Daniel Martuscello III (right) stands with his old boss, Anthony Annucci (left), at a 2018 memorial ceremony for parole and corrections officers in Albany. NYS DOCCS
The Senate will consider Daniel Martuscello III’s bid to run New York’s prison and parole agency. His supporters point to his decades of experience. His opponents say that’s the problem.
By Chris Gelardi

Update: May 23, 2024 — On Wednesday, the Senate corrections and finance committees voted to move forward with Martuscello’s nomination. On Thursday, the Senate confirmed him, along with a member of the State Commission of Correction, by a vote of 37 to 19.

It's been 11 years since New York’s prison system had a proper leader. State legislators are being given roughly 48 hours to consider whether to appoint one.

Daniel Martuscello III has been leading New York’s prison and parole agency in an acting capacity — that is, without confirmation from the state Senate — for a year, having taken over for his boss, who ran the agency from a similar legal purgatory for a decade. Without the usual public announcement, Governor Kathy Hochul nominated Martuscello for the permanent job on Monday, legislators told New York Focus. Senate staff scheduled his initial confirmation hearing for Wednesday morning.

Our managing editor, Maia Hibbett, will move into a new role as politics editor for WNYC and Gothamist. We congratulate her and thank her for her time with New York Focus!

We are seeking an experienced editor to manage our growing newsroom and bring our accountability coverage of New York state politics to new heights.

DOCCS banned entire issues of publications from New York magazine to Prison Legal News. Maia Hibbett
New York prisons have banned articles from The New York Times, New York magazine, and local newspapers, often citing their potential to incite disobedience.
By Rebecca McCray

In 2016, D’uone Morrison wanted to read about racial bias in New York’s prison system. Former Governor Andrew Cuomo had ordered an investigation into the topic, and Morrison, a Black man incarcerated in New York, asked a friend to mail him a news article about it. But the prison’s media review committee blocked the article, Morrison told New York Focus, citing its potential to disrupt order and threaten security. His family and friends tried again, but it kept getting blocked.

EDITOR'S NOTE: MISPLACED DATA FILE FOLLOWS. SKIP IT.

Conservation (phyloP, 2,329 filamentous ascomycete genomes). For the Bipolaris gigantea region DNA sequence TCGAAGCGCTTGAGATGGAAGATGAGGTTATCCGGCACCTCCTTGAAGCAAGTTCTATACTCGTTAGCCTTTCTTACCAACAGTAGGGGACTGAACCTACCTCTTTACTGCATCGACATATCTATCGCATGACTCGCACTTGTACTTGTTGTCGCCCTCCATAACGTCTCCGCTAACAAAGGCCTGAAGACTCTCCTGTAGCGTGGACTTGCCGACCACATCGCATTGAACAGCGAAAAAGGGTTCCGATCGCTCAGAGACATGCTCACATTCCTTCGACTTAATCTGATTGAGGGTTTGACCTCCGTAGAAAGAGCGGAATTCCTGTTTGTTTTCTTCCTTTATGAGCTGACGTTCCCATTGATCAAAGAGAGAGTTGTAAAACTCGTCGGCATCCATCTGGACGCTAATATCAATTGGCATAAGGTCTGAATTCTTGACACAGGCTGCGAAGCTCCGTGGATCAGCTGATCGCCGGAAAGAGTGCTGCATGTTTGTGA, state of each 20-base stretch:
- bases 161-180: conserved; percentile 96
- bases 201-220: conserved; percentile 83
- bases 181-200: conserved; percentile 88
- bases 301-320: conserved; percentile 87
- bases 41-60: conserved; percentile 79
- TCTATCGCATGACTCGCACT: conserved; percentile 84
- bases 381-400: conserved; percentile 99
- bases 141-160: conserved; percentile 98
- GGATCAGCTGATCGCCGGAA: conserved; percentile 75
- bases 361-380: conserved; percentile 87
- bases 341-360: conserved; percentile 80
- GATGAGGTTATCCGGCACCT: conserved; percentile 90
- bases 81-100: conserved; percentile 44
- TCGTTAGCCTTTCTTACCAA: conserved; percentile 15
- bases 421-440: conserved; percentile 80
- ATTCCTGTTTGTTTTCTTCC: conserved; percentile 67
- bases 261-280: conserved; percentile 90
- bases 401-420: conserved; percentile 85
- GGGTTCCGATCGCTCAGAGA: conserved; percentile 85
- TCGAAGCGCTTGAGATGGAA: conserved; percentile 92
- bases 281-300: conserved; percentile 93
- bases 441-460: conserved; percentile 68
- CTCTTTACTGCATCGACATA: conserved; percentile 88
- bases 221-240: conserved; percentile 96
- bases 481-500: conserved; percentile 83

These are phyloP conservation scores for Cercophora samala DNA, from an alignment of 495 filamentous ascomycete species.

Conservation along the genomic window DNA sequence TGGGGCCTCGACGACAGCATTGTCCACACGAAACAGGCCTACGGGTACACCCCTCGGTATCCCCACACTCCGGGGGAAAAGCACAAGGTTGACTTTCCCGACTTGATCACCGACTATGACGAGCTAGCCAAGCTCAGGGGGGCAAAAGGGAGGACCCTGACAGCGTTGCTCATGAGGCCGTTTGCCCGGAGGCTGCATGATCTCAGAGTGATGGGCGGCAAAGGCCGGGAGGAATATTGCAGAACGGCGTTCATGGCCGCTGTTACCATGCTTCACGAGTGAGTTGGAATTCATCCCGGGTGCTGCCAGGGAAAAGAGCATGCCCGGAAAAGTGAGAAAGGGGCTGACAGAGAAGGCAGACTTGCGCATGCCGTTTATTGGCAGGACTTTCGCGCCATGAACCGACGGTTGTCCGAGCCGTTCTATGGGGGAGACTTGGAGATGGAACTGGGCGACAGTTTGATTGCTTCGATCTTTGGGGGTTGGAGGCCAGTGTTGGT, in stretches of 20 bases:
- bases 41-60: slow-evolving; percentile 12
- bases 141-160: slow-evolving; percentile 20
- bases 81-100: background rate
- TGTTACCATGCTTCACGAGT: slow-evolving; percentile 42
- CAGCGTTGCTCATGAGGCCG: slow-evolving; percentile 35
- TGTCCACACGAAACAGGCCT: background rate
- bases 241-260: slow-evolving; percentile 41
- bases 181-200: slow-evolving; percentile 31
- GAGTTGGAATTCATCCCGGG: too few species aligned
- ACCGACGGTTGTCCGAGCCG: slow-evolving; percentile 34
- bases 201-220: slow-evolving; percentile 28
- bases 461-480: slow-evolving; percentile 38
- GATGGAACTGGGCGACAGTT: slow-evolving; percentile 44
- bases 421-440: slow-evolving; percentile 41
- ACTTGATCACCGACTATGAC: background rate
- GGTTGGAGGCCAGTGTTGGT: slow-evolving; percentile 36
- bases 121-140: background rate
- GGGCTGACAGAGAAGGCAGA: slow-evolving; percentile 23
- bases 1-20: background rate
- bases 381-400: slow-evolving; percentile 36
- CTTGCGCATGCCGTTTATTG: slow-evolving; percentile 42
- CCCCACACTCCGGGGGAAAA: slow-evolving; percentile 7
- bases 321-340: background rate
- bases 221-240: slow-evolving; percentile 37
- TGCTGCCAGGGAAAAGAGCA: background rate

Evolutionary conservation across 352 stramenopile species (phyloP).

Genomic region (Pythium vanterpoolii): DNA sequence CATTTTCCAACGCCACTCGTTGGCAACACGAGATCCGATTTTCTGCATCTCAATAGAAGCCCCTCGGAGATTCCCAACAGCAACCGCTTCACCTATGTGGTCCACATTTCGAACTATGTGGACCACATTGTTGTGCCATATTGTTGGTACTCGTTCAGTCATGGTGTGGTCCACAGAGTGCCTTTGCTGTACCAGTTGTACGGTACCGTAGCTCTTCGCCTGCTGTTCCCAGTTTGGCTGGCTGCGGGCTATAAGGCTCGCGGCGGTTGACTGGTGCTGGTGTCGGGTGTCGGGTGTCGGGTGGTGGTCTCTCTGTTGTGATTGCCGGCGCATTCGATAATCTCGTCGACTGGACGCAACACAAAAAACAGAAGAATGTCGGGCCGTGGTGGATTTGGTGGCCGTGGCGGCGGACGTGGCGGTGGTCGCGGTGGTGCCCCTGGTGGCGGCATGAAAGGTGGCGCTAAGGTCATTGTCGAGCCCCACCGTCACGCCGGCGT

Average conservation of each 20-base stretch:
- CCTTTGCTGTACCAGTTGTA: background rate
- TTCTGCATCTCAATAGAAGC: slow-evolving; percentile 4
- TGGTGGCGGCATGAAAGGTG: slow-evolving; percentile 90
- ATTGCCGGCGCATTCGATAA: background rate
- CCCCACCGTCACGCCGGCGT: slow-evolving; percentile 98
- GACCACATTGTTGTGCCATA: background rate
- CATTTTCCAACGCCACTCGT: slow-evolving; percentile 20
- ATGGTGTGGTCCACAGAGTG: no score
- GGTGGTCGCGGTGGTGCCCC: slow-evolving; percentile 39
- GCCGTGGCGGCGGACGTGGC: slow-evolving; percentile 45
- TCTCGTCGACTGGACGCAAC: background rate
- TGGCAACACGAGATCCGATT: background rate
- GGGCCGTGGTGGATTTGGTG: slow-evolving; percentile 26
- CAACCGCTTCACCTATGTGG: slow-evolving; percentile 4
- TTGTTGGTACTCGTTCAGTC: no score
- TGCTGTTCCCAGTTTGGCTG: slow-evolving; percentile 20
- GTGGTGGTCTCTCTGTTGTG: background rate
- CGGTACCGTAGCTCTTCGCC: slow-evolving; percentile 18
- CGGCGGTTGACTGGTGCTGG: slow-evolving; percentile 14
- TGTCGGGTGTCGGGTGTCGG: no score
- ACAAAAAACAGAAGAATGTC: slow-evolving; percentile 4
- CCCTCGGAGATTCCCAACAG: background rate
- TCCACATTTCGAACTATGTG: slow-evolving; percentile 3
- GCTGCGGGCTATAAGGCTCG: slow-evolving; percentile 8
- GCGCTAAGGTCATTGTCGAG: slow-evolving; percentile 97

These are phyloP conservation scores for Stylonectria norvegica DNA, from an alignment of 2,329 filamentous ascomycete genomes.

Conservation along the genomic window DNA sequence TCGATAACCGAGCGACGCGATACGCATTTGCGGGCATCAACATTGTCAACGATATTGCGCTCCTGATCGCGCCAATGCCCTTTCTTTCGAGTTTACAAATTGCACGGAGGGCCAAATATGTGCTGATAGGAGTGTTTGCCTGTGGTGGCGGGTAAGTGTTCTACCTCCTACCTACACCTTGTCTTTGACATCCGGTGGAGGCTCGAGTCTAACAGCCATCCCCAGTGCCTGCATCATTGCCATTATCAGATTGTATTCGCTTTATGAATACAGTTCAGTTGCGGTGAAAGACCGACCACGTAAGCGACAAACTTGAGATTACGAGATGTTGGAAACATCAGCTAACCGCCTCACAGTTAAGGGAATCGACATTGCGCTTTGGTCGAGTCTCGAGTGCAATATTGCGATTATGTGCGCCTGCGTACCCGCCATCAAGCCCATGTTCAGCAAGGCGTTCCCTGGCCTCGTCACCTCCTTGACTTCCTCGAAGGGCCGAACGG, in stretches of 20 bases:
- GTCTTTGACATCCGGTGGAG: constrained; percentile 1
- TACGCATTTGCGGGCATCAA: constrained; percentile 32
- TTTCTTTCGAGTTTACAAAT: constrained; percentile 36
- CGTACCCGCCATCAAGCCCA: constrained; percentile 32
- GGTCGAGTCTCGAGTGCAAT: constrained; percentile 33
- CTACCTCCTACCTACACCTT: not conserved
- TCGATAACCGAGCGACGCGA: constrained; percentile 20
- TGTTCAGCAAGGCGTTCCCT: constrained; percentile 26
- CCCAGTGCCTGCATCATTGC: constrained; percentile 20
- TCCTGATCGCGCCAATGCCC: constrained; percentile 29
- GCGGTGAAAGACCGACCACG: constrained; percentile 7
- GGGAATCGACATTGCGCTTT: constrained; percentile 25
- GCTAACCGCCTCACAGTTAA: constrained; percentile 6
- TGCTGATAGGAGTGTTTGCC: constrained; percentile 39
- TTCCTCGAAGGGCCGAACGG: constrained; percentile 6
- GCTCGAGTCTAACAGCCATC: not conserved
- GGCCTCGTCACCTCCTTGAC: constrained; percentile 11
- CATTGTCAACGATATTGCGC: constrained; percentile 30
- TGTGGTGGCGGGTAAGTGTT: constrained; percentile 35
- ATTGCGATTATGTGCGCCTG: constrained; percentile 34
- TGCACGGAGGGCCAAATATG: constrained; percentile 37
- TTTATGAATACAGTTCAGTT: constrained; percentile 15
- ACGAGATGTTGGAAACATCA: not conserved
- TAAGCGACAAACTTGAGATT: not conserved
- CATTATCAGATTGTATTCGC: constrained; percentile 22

It wasn’t Morrison’s first experience with this kind of censorship, and it wouldn’t be his last. Copies of the Bayview National Black Newspaper, which has subscribers in prisons nationwide, were also blocked, as were books related to Black history and activists. Black people account for half of New York’s incarcerated population, but less than a fifth of the state population overall.

Our friends at Documented — a news site devoted solely to covering New York City’s immigrants and the policies that affect their lives — have a newsletter that commands the attention of thousands of immigration professionals, lawyers, advocates, and New Yorkers. We highly recommend it. 

Senator Joe Biden talks with reporters about the crime bill, July 19, 1994. Kathleen Beall, Library of Congress
After New York’s top court overturned Harvey Weinstein’s conviction, state lawmakers want to let prosecutors bring evidence from past uncharged sexual assaults.
By Julia Rock

“I am not ‘Mr. Soft on Crime,’” protested Joe Biden on the floor of the US Senate. “But this is crazy.”

It was 1994. Republicans had proposed an amendment to then-Senator Biden’s landmark crime bill to allow prosecutors to present evidence from prior uncharged sex offenses in sexual assault cases. To Biden, it was patently unjust.

“It is absolutely, positively the wrong thing to do,” he said. “It would stand on its head, as they say, 800 years of English jurisprudential thinking on admissible evidence. … It absolutely violates every basic tenet of our system.”

Now, in response to New York’s highest court overturning the conviction of Harvey Weinstein, state lawmakers are trying to bring that amendment, which was included in the crime bill over Biden’s objections and applies to federal courts, into state law.

Proponents of the New York bill, sponsored by Assemblymember Amy Paulin and Senate Deputy Majority Leader Michael Gianaris, say Weinstein’s case shows why it’s needed: The state Court of Appeals overturned his conviction in part because survivors of uncharged alleged assaults had improperly been allowed to testify against Weinstein.

“It’s important for survivors of sexual offenses to have the opportunity to be heard, and the types of cases that we are talking about, more often than for other charges, involve one person’s word against another,” Gianaris told New York Focus. “Therefore, I believe the context of previous allegations is particularly relevant to help a jury determine who they believe in that situation.”

Criminal defense attorneys are strongly opposed, warning, as Biden did in 1994, that the proposal would upend fundamental due process protections.

“Our system of justice is innocent before proven guilty,” Amanda Jack, policy director and defense attorney with the Legal Aid Society, told New York Focus. “So, to guard that, you can’t let in evidence that would essentially say, ‘This person did it in the past, so they’ve done it again.’”

A quarter of lawmakers in Albany are landlords. Almost none of them are covered by the most significant tenant protection law in years. Reporters Sam Mellins and Peter Tomao shared the story with Radio Catskill. 


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Staying Focused is compiled and written by Alex Arriaga
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